CHURCHES across Ryedale are bringing communities together during the coronavirus pandemic.

Vicars are currently conducting online services for residents through social media, Skype and Youtube.

The Church of England announced, in March, that all churches will close for the foreseeable future, only permitting funerals at the graveside or the crematorium.

The Church of England said its advice came after safety concerns.

“This is a distressing time for anyone losing a family member because it adds to their grief, not being able to meet with others and share comforting hugs and memories,” said Rev Rachel Hirst, from St Peter’s Church, in Norton.

“Churches will be thinking about how to offer memorial or thanksgiving services when the restrictions are lifted, but for now, we try to offer something as personal and honouring to the family member who has died as we can.

“The churches are not full or doom and gloom because our faith is one of hope; we will come through this crisis stronger and clearer about what is important in life, in our communities and in our country.

“The church has always gone through ups and downs and will continue even if it has to change in some ways - hopefully for the better.”

On the website, the Church of England discuss a three-stage plan to gradually re-open churches “in time and in parallel with the government’s approach”.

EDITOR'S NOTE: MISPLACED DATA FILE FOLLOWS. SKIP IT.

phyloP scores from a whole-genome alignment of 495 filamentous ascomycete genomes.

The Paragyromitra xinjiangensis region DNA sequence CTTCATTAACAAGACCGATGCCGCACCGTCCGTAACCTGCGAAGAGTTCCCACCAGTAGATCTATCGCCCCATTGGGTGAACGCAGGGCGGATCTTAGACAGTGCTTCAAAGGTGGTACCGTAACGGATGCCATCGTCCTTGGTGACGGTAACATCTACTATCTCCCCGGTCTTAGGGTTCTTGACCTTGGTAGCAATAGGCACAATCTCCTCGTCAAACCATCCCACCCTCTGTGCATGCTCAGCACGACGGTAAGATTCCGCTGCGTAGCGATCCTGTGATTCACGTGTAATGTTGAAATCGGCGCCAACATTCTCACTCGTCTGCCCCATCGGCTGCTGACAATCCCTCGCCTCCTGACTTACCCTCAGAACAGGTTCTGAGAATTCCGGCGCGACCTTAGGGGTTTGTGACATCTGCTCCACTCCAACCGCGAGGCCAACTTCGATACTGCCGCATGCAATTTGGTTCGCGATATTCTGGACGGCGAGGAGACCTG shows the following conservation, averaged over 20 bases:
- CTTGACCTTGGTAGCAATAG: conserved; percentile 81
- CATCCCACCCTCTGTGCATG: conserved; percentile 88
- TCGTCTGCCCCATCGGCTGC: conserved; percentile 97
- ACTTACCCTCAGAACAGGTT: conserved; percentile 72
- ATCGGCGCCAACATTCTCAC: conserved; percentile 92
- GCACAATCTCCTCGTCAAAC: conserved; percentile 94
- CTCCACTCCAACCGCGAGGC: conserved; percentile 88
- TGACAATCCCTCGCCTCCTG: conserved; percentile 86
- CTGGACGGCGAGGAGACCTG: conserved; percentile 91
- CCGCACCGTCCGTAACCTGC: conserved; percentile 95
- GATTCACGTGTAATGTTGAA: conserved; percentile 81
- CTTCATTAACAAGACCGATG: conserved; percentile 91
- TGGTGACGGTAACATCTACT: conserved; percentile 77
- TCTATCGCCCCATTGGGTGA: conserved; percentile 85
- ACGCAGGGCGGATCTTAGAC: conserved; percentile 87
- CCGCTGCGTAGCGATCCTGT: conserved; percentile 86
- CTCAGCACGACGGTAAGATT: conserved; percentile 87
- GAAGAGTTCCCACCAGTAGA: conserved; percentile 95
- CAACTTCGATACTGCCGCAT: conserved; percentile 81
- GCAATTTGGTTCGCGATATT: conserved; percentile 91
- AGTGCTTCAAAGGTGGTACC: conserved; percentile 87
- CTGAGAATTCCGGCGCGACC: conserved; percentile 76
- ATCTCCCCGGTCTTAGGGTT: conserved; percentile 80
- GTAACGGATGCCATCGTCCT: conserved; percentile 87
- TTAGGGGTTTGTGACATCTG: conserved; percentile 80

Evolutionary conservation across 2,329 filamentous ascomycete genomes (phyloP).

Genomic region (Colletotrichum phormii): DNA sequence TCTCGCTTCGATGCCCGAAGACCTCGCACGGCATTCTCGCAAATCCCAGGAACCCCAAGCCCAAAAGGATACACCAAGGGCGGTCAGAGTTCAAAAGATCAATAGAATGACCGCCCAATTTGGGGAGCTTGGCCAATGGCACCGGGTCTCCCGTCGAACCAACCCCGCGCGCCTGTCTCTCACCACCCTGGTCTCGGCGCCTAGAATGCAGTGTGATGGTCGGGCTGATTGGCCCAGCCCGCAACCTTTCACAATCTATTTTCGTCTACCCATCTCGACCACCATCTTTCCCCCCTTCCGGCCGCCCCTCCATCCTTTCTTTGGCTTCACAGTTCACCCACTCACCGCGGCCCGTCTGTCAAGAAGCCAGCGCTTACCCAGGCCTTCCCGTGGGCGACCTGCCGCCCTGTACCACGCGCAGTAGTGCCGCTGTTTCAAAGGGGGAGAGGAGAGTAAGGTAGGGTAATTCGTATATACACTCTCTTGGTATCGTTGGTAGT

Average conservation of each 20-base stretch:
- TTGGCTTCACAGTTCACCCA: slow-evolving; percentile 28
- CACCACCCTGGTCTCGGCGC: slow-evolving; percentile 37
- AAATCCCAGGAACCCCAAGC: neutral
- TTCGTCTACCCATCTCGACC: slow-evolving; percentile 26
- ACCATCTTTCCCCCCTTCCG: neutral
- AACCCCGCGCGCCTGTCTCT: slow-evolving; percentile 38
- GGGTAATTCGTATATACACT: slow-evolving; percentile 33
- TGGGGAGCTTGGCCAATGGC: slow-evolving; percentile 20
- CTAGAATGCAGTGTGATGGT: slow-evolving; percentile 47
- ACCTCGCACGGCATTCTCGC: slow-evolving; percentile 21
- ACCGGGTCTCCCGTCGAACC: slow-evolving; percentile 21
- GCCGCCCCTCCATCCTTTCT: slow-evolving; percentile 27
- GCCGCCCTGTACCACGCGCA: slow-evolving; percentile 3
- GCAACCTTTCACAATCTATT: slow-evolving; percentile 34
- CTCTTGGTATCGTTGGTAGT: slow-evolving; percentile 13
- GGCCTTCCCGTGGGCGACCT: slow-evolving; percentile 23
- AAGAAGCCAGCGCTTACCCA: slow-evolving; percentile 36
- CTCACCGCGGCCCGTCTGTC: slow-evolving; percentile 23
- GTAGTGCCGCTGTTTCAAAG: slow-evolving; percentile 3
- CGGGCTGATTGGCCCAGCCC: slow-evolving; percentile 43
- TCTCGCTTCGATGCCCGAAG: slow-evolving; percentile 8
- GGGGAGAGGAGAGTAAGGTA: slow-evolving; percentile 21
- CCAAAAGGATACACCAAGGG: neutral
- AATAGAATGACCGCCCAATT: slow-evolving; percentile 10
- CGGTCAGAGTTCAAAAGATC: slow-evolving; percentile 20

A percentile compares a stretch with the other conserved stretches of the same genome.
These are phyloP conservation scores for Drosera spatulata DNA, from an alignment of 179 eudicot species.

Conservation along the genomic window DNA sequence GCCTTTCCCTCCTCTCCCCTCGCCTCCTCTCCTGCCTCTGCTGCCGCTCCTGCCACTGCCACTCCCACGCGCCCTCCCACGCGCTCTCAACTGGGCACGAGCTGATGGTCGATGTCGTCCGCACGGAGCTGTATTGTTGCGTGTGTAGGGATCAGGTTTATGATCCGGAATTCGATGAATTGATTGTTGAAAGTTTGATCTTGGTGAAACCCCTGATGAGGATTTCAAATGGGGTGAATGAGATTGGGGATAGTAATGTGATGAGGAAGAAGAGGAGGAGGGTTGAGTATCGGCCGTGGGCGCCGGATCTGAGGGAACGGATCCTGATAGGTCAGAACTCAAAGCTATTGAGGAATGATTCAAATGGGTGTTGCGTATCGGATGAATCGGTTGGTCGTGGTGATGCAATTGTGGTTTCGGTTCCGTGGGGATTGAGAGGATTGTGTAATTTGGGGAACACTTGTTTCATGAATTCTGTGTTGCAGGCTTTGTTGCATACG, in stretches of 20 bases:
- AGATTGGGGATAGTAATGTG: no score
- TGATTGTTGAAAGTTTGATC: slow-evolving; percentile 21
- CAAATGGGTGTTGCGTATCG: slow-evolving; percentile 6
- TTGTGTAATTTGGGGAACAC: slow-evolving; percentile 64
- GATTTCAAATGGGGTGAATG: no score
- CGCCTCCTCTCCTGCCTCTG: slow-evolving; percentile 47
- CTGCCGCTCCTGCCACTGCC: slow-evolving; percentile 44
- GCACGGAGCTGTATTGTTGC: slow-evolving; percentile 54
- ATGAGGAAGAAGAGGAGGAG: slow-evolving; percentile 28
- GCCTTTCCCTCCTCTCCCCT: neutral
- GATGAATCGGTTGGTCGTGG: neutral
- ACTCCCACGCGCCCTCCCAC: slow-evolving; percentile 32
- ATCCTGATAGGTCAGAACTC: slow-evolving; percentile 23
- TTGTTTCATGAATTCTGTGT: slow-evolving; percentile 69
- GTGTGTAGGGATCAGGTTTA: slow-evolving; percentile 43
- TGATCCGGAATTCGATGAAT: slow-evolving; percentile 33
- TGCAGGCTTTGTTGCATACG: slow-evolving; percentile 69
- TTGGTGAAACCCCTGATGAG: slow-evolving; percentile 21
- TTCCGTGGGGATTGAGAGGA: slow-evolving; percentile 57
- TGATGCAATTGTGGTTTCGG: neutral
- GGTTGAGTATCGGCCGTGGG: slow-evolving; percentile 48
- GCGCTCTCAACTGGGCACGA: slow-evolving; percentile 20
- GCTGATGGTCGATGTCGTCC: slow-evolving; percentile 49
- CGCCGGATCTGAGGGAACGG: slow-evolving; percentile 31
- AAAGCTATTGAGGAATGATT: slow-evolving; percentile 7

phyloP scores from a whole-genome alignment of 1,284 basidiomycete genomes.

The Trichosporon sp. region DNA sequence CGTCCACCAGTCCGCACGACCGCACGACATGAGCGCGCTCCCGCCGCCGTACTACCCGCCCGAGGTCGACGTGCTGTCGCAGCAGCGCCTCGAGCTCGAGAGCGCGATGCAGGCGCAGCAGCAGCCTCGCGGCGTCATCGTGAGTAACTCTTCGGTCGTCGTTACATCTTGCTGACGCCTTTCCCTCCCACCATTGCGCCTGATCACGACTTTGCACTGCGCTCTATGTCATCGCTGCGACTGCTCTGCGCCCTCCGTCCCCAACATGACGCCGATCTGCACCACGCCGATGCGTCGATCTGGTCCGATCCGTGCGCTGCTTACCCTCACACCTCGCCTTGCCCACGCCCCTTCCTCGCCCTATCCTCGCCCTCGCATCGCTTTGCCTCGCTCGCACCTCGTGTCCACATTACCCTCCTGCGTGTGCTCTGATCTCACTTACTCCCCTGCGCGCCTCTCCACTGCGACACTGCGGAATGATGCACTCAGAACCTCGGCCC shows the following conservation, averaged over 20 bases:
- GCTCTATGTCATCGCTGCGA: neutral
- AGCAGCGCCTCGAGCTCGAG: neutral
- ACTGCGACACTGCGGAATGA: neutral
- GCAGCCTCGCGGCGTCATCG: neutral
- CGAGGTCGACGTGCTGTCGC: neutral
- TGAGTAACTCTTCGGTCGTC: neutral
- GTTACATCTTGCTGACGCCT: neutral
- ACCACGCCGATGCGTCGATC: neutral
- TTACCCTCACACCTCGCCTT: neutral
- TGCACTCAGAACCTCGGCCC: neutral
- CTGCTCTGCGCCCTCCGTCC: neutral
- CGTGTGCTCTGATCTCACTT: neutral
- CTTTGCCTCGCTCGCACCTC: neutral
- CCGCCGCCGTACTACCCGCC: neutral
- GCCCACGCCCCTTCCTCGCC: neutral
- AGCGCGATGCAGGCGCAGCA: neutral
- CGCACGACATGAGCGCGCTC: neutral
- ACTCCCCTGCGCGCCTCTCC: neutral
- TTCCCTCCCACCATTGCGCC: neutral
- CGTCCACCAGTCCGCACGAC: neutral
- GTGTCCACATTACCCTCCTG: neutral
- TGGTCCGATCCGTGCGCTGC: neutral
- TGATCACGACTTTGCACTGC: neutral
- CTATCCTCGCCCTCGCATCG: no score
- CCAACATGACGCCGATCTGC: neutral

It says this process would start with allowing services to be streamed from church, followed by widening access for some rites and ceremonies - and finally opening up churches for services with limited congregations.

“I’m amazed that even though our church buildings cannot be used for public worship, our congregations have been responsive and caring to their neighbours and communities,” said Rev Martin Allwood, from the Parish Church of All Saints, in Slingsby

“Congregations have readily adapted and embraced alternative services provided through online platforms such as Facebook and Youtube, although the telephone remains an important way of keeping in touch and caring for people.

“I’m sure we will all face a new reality as lockdown is eased, but feel we will come through stronger and more resilient as a result of it.”

Many faith communities will have to endure long-term changes to their worship in order to prevent the spread of coronavirus.

“At present, no Church of England church buildings are available for worship apart from one person nominated to enter to say prayers, or to record or live stream video services from inside,” added Martin Sheppard, from Diocese of York.

“We too have a sense of communities rallying around on many levels, including church networks working to care for the isolated, lonely and needy.”